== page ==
Call the Midwife has been one of my favorite TV shows since its premiere. It is set in 1960s London, and the main characters are midwives and nuns living in Nonnatus house, an Anglican convent dedicated to women’s health. The personal and professional dramas are often reflected upon in prayer and meals around the community table. Any TV show that includes women’s voices singing Vespers is a show I am inclined to love.
The narrative arc of the current season has been threaded with storylines about abortion, along with the issues that accompany abortion: maternal health, poverty, social stigma of unmarried mothers, mental illness, inaccessibility of birth control, and domestic violence. Abortion in the show’s context is illegal–but not inaccessible–and extremely risky.
I’ve been intrigued by the intersection between this fictionalized, historic narrative, and the present-day national conversation around the recent, highly restrictive laws controlling access to abortion services, and women’s health more generally.
In Call the Midwife, characters are consistently presented with situations that do not fit into their ideal moral view. Mothers face hard choices; the midwives are caught between caring for their patients and fulfilling their legal obligations. The midwives–both lay and religious–are not of one mind about whether abortion should be permissible. But to a person, they always respond to their patients with compassion and empathy–and they allow themselves to be changed by the stories they encounter.
Jesus taught using stories. When we hear about characters who struggle with issues we struggle with, it can open our minds and hearts to the Love of God, and reminds us how Jesus interacts with the people around him. The Gospel consistently recounts that Jesus ‘had compassion’ on people and crowds, and his compassion leads him to action to relieve their suffering and hunger. I consistently see the face of Jesus in the characters in Call the Midwife: they love, they weep, they care, they heal, they pray, and they stand by their patients through joy and grief.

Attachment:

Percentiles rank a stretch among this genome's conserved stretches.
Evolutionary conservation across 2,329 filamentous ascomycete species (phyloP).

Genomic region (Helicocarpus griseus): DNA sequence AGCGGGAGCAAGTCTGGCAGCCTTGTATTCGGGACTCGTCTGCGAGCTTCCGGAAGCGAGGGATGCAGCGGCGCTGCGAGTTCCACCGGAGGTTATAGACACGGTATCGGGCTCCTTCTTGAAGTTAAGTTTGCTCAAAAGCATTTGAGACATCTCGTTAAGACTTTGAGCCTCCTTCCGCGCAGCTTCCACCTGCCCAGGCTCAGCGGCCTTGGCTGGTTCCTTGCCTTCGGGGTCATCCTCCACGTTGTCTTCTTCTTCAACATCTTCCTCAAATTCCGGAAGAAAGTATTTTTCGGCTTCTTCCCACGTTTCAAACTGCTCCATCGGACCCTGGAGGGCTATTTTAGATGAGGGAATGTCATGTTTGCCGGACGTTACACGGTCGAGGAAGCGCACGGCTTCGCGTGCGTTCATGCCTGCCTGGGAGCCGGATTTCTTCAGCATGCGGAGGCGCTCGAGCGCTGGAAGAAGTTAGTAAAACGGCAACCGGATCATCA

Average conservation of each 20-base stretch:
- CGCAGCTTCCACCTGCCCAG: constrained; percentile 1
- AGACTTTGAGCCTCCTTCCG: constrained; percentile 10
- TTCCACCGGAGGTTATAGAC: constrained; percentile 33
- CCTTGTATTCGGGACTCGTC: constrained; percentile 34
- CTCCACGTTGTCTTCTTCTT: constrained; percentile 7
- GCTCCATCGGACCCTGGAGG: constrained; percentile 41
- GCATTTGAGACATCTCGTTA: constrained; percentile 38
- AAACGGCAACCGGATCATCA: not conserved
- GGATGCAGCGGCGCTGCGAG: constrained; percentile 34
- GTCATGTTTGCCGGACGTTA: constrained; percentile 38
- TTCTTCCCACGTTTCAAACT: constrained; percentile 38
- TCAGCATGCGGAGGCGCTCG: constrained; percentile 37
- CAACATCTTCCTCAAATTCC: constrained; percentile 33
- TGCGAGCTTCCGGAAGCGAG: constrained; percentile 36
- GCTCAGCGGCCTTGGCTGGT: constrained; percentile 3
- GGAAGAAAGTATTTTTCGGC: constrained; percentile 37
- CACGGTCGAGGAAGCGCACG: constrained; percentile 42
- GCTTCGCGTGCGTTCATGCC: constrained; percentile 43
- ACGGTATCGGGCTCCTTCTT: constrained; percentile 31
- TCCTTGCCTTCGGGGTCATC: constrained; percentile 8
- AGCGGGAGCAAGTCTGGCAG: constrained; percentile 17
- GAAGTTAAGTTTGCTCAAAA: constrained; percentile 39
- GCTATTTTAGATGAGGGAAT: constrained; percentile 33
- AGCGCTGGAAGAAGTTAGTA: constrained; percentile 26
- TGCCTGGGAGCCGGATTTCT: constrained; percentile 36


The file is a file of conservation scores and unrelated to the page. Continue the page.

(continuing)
I wish I heard more compassion and more love towards women in our national and legal debates–and not just when they have an unwanted or unviable pregnancy. The lifetime of stories I have heard and shared with the women I know have moved my own thoughts and opinions about abortion into a place that is roughly equivalent to what The Episcopal Church has stated in our General Convention resolutions (one is copied below).
One in four women in the United States has had an abortion by the age of 45–which means that every one of us knows many people who have those stories; but our culture doesn’t make them easy to share. Maybe it’s easier to turn to fictionalized stories like Call the Midwife to inspire our compassion.
But I pray that our congregations will always be places where people can find the compassionate face of Jesus, no matter what story they have to tell. And those other issues–maternal health, poverty, social stigma of unmarried mothers, mental illness, inaccessibility of birth control, and domestic violence–these are where we, regardless of our beliefs about the legality and accessibility of abortion services, must find ways to draw closer to the love of God and concretely demonstrate our love of God’s beloved children.
From The Episcopal Church’s 1994 General Convention resolution regarding abortion:
“We believe that legislation concerning abortions will not address the root of the problem. We therefore express our deep conviction that any proposed legislation on the part of national or state governments regarding abortions must take special care to see that the individual conscience is respected, and that the responsibility of individuals to reach informed decisions in this matter is acknowledged and honored as the position of this Church; and be it further
“Resolved, That this 71st General Convention of the Episcopal Church express its unequivocal opposition to any legislative, executive or judicial action on the part of local, state or national governments that abridges the right of a woman to reach an informed decision about the termination of pregnancy or that would limit the access of a woman to safe means of acting on her decision.”